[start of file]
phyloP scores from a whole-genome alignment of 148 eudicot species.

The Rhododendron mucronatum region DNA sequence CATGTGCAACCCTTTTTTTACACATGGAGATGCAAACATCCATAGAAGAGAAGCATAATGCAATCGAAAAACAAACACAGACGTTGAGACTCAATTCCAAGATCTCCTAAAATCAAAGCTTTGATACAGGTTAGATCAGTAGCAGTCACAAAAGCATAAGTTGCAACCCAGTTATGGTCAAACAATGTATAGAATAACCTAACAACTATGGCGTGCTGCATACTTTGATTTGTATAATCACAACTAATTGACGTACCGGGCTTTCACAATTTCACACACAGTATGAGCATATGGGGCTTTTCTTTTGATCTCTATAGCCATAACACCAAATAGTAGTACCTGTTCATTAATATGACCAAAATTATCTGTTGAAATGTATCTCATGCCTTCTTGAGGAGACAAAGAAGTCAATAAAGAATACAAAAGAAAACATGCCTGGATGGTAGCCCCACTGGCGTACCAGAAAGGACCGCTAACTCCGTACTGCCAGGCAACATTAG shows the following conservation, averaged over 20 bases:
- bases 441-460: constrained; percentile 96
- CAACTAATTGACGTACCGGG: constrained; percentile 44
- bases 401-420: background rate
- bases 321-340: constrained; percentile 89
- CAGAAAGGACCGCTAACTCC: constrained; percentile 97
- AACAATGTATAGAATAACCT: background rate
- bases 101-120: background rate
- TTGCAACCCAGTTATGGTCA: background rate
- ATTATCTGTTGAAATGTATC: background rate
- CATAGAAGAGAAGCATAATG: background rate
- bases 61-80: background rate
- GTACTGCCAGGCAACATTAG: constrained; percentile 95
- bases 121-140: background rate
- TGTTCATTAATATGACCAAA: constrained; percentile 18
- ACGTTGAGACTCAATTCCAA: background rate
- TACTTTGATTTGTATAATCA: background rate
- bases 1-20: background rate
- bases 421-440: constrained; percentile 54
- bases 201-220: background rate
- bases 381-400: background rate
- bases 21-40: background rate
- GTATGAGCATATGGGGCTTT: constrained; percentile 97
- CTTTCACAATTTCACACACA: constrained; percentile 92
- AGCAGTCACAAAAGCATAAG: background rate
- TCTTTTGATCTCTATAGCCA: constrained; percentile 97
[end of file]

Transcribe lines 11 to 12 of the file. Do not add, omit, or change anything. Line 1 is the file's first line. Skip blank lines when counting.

- ATTATCTGTTGAAATGTATC: background rate
- CATAGAAGAGAAGCATAATG: background rate